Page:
Sarah B. has been tremendously patient waiting for me to post answers to her questions. (Has January been the most dramatic month of anyone else’s life?) So without further ado…
BACKGROUND FROM SKB: My adviser and I took a potential faculty candidate out to dinner… Well she was Australian and apparently knew her wines (better than ME let me tell you). We weren’t at a restaurant that had a sommelier but we just had a waiter. My adviser and this candidate hemmed and hawed about what wine to order (good lord it took 25 minutes just to PICK a wine… I mean really… it seemed an inordinately long time given that we hadn’t ordered FOOD and I at least was super hungry!). Okay they eventually decided on some zinfindel (a red). I was gunning for a chianti but didn’t voice my opinion for fear that it would lead to another round of discussions that could prolong the ordering of actual food… When the wine came it was neat – they brought this vase & a little shot glass and they poured a bit into the shot glass (a classy one… not like party in cancun shot glass). They waiter let my advisor (the only guy at the table) sip it to deem it acceptable – when this was confirmed, that the wine was in fact good, he poured each of us a glass and then the rest into the vase.
Q: If you don’t know what you are going to order, or what the breakdown of what people at the table are going to order, how on earth are you supposed to pick a wine? Don’t some wines go well with chicken vs. fish vs. beef…? (I personally only really enjoy reds and I have a very very poor ability to discern any differences beyond… red & white… shameful I know but whatever).
A: Certain wines go better with certain foods, yes, and you can build up some very basic knowledge to help lead you through the wine list in that way. For example, the fats in rich foods will lessen the experience of those mouth-drying tannins in wine, so very bold, tannic red wines go well with rich, fatty meats. And if you’re planning on having a few different wines throughout the meal, you probably want to start with whites or lighter, dryer reds. However, the most important rule in ordering wine is to choose a wine that you love. These days people are breaking the pairing “rules” all over the place, and it’s about time that it became an accepted practice! The first step is to discover the varietals or regions whose characteristics taste good to you. Once you’re familiar with a few styles, you’ll be able to pick the ones that you’re in the mood for at that particular meal. And I personally believe that there is nothing that doesn’t pair well with sparkling wine, even peanut butter and jelly.
The other thing to keep in mind when you’re ordering is that the sommelier is there to help you. They don’t expect you to be familiar with all of the wines on the list, and it is their job (and hopefully their pleasure) to offer you some guidance. Most good restaurants will have built a wine list specifically to complement the menu, so it’s hard to go wrong. In addition, the server can usually recommend a couple wines that will really suit the entire menu, which is great if you have a group with diverse food tastes or if you plan to order a range of different dishes.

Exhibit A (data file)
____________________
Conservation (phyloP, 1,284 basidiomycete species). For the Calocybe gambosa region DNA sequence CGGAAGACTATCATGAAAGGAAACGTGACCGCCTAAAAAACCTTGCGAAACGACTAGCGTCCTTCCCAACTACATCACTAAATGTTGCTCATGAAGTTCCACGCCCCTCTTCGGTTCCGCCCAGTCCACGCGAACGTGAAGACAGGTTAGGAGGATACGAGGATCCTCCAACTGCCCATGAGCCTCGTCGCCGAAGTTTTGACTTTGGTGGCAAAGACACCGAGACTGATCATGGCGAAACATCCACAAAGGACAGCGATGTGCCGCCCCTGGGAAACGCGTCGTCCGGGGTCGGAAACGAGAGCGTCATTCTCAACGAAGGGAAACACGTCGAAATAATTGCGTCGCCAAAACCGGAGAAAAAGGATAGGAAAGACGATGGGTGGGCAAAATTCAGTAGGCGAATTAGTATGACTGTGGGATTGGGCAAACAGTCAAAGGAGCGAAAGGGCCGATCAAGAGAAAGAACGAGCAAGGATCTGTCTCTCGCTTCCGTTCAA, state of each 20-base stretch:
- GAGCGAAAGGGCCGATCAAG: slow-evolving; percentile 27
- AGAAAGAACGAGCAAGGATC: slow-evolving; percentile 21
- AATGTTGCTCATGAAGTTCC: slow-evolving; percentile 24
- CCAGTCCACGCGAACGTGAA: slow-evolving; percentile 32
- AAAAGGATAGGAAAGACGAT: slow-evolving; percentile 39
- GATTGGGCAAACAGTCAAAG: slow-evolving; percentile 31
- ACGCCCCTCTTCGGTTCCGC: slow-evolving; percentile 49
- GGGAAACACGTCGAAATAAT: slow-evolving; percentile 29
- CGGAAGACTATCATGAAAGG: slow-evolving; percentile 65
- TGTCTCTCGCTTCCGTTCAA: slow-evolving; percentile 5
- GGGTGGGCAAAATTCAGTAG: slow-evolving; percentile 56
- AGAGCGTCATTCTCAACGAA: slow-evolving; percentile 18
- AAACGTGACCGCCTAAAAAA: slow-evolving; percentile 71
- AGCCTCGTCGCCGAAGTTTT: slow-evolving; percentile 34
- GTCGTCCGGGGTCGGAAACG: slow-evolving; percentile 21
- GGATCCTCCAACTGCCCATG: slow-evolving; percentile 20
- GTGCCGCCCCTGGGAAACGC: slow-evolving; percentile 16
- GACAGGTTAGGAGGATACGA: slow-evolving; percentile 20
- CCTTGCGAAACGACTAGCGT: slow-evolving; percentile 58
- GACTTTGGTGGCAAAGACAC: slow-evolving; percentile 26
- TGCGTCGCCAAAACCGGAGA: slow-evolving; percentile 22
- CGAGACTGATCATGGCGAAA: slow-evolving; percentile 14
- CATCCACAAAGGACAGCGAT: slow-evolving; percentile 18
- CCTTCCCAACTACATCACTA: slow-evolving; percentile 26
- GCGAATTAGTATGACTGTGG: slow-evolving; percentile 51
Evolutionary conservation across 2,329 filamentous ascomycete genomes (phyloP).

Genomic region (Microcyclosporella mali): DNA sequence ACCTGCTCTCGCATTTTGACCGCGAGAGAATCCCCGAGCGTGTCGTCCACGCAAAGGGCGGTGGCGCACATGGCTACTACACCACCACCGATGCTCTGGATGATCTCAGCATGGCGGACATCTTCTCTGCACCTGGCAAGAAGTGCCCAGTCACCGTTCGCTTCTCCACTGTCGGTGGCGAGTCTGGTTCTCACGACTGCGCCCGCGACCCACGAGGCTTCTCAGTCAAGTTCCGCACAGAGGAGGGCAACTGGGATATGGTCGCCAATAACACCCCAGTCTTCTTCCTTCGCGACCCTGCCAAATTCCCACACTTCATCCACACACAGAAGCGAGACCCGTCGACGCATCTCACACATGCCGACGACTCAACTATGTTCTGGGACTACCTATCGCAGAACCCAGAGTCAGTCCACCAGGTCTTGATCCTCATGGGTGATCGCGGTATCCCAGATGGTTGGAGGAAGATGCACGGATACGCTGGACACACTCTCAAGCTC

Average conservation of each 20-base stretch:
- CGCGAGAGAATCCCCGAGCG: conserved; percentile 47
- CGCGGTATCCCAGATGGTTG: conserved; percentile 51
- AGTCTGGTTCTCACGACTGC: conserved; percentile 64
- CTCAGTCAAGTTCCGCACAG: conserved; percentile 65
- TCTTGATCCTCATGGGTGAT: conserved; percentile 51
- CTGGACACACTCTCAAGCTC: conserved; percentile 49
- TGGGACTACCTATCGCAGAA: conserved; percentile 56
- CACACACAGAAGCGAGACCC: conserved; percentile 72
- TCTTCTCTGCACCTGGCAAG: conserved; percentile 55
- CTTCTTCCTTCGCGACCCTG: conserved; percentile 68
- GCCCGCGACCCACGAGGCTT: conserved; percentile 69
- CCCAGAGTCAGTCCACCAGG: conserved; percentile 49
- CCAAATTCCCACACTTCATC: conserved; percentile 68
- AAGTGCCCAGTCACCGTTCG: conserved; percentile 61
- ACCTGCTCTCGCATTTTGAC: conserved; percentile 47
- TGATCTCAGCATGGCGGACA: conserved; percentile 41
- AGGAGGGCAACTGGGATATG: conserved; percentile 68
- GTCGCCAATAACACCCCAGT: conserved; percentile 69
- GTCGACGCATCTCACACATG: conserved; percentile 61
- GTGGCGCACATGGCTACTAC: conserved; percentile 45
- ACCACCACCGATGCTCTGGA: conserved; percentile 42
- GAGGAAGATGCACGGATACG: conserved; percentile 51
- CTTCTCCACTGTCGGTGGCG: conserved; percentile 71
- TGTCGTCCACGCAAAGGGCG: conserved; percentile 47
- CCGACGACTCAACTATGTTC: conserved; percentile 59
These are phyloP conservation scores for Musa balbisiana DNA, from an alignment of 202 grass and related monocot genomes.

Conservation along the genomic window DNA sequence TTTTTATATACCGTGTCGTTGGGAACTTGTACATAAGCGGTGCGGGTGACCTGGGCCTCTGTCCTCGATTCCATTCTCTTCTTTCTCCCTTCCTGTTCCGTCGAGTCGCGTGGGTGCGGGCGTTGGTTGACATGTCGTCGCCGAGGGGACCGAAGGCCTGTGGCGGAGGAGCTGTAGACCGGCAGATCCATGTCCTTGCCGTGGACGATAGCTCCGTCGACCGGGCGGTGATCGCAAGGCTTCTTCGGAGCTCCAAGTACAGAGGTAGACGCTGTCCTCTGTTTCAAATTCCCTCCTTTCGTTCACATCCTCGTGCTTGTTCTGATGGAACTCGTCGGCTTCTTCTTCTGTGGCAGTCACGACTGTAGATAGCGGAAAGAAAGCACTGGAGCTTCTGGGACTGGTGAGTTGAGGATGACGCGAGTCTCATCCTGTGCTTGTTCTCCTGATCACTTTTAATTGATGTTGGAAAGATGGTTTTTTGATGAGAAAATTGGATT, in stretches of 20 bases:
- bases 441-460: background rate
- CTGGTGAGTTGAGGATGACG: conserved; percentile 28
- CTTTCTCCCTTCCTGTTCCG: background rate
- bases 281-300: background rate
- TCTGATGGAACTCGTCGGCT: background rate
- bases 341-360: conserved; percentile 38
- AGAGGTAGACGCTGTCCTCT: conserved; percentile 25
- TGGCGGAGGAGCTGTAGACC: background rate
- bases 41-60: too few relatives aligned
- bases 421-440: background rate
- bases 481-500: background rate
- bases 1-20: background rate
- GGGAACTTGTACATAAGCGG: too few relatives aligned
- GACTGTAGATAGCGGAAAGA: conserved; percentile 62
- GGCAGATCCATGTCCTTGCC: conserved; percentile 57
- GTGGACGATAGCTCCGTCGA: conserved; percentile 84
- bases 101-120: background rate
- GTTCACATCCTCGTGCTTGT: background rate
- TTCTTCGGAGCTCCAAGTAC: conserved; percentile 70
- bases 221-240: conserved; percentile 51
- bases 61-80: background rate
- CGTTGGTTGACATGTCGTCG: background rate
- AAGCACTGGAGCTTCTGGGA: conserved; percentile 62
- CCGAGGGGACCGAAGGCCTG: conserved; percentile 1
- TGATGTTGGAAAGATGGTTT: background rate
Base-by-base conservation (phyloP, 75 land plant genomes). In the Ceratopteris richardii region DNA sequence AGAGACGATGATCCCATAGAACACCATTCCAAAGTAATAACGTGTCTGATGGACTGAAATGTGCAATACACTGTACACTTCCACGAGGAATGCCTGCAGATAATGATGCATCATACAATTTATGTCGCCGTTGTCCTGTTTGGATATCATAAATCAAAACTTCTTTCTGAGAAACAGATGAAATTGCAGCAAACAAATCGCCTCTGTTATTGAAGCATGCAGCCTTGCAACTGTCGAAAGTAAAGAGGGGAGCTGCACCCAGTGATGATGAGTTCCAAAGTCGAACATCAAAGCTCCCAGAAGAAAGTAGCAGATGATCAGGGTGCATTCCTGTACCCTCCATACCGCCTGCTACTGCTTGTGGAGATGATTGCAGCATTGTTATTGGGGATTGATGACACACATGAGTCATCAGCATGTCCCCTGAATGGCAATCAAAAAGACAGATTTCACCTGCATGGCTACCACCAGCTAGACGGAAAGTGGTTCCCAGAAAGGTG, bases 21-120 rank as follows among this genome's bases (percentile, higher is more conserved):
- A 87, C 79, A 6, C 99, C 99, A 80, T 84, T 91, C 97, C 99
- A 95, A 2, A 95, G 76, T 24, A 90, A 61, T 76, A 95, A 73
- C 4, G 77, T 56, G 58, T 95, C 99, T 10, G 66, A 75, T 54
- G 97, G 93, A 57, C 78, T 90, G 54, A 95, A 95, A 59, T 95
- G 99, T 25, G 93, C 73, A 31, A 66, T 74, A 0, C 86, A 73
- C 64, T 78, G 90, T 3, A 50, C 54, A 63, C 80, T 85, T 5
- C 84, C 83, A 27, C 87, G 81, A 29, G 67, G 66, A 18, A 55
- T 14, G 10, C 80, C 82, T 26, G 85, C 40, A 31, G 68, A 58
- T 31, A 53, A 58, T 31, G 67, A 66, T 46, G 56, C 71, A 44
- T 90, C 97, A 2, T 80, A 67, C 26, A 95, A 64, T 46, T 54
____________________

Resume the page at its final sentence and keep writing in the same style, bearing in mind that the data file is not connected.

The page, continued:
Q: MUST waiters always assume the guy at the table knows the most about wine? What’s this custom all about? What’s with the letting the guy taste first?
A: You know, I started to answer this question from the male-dominated wine industry angle, but I actually think that the issue has less to do with wine and more with gender roles in dining establishments. Etiquette and chivalry, if you will. After all, don’t most servers still place the bill in front of the gentleman, too? (I happen to believe that this is actually pretty charming, but I’m definitely more of a romantic than a feminist.) Anyway, a waiter/sommelier might defer to the gentleman at the table because he’s the one who’s more likely to be concerned about looking manly in front of his date. And tradition tells us that confidence — not necessarily knowledge — even in menu reading, is a sign of manliness. However, these days, I think you’ll find that servers are more egalitarian about things. They’re likely to address all of the diners at the beginning of the process, and then will probably shift their focus to the one person who TAKES CONTROL. Interestingly, when Oren and I go out to eat together, the server tends to address me. I think this can be kind of weird for Oren, but it’s just the result of me taking more control of the ordering process. I feel more comfortable looking at a wine list, so I speak up, so the sommelier defers to me. The woman. Roar.
Q: IF there is a table of 3 or 4 women, what’s the protocol for letting someone do the ‘take-one-for-the-team’ taste test?
A: First of all, flip around your thinking and remember that choosing wine should be a positive experience. The sommelier is there to please you, not test you. So I like to think of the taste test as an honor and a privilege. You get to decide the fate of the entire table. Nice! And in truth, you will very very rarely need to reject the wine. The point of the tasting is not to decide if the wine will pair well with the meal (your sommelier should have helped you with that before you ordered), it’s just a test to make sure that the wine isn’t corked. And to answer your question, I would give the taster to whichever woman took the reins in ordering the wine or whomever you think will best be able to judge whether the wine has gone bad. If you’re all at about the same level, give it to whomever is most comfortable under that little bit of pressure. And remember, a simple nod is all that’s needed to confirm a successful taste test!